Posts Tagged ‘Gallery Search’

How To: Secure Gallery Representation

May 1, 2015 in Art,art education,Art Gallery,Artists,Hunter-Wolff Gallery | Comments (0)

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handshake2The decision to approach a gallery for representation is followed by hard work and too often 7 common mistakes. Making these mistakes can create disappointment, waste time, impede financial opportunity and, more importantly, could permanently hurt the chance to secure the best representation for your work.

These few steps can increase chances for representation with a gallery. It may be surprising how many doors will open when following some simple guidelines.  Just like applying for any job in the marketplace, one needs to be prepared and follow common etiquette. Don’t fall short on these areas:

  1. Appointment – First, visit a gallery in person. Study as much as possible about the gallery from their website or speak with some of the resident artists. Set up an appointment with the owner or hiring manager for discussion purposes. Never show up without an appointment if you want to be taken seriously.
  2. Follow-Up – Timing is always a factor. Follow-up with a second call if you are not successful the first time. After a call or meeting with a gallery, regardless of the outcome, be courteous and follow-up with a thank you for their time, words of encouragement or anything else that you took away from your meeting. Don’t be shy about asking if you can follow-up with the gallery in 3-6 months if you think it is a good match but maybe the timing is not right. It may not turnout the way you want but following up later may be the perfect time to be invited back.
  3. Answers – Like any job interview, be prepared to answer questions about your track record and demonstrate you are a reliable artist who is prepared to deliver what the gallery needs when they need it. They will want to know about your experience, sales history and commitment. Be ready to discuss how you might contribute to their bottom-line.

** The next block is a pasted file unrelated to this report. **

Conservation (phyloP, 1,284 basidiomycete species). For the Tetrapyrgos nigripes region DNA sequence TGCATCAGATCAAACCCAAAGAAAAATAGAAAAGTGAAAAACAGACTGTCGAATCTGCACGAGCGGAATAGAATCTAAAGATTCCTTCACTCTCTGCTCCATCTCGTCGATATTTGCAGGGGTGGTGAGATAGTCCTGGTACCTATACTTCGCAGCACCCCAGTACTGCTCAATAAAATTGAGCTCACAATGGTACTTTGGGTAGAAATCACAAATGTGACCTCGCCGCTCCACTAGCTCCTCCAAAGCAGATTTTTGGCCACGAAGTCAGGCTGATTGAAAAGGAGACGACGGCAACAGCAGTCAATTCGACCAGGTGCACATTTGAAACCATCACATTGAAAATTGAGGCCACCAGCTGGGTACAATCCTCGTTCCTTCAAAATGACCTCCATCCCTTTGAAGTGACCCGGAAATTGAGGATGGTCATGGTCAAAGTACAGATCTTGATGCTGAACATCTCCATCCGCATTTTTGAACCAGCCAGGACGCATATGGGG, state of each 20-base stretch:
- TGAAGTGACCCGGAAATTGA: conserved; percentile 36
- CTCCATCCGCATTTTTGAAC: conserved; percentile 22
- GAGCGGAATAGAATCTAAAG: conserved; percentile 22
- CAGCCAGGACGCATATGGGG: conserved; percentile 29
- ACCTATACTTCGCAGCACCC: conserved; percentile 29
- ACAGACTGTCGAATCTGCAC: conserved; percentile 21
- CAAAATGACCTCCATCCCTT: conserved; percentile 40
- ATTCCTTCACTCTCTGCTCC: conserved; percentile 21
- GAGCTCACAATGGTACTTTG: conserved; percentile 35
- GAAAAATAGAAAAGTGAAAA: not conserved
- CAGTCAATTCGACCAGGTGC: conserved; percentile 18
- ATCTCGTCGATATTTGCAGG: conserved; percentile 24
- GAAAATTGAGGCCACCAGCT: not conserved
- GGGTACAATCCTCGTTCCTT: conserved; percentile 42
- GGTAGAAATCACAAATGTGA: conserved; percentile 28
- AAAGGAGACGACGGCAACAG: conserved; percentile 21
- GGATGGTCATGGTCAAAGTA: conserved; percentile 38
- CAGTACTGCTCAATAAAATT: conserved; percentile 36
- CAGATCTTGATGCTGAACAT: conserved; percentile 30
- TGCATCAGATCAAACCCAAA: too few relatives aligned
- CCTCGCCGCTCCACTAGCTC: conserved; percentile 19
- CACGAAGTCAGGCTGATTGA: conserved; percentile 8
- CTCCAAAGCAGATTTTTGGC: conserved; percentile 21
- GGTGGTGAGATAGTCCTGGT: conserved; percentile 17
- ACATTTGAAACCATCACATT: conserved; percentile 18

4. Portfolio – Leave your work at home or in your car until you are asked for it. Deliver a portfolio of images of your best work and formatted in a binder and on a CD. The CD will be appreciated by the busy gallery owner. Label each image with a title, size, and medium and format large enough (4×5) to be clearly viewed. Busy galleries don’t have time to look at your life’s work; 15 examples are sufficient to determine a good fit. Keep it concise, consistent, informative and relevant and make it easy for review.
  5. Consistency – Each portfolio should exhibit a meaningful body of work. Illustrate your uniqueness, technique, style, and appeal, but be consistent. If you are an oil painter and excel at landscapes, showing pencil sketches of nudes or abstract watercolors because you enjoy that too aren’t necessarily helpful. Show only your most recent body of work and your best work. Include sold work to show you have a track record. Artists who work in different mediums should develop a portfolio based on one medium only. Create multiple portfolios but format each as a series of work based on only one medium. Be consistent–don’t confuse the gallery with your different styles and different mediums.
  6. Inventory – An artist with half a dozen pieces of work isn’t likely to be accepted into an active gallery. A viable partnership starts with a volume of work that allows galleries to swap out or replace work on a moment’s notice. Many successful artists have as many as 75 or more pieces in their inventory and are constantly creating fresh work. The gallery can’t sell what you don’t have. If you only create a few pieces a month, you may not be ready for a gallery relationship.
  7. Self-Esteem –  Successful artists are confident in their artistic ability, marketability and the salability of their work. If you have a positive attitude, high self-esteem and confidence in your work, you will have a better chance to advance beyond your first meeting.

Lastly, for artists with a special talent, getting a foot in the gallery door should be the easiest step to an exciting career. There are many circumstances that may prevent an invitation initially; such as, timing, space availability, genre fit, etc. An unprepared artist, however, can turn a perfect opportunity into a disappointment. There is no short-cut to securing good representation. But, the artist who prepares has the best chance of enjoying a long and rewarding relationship with the best representatives for their work.

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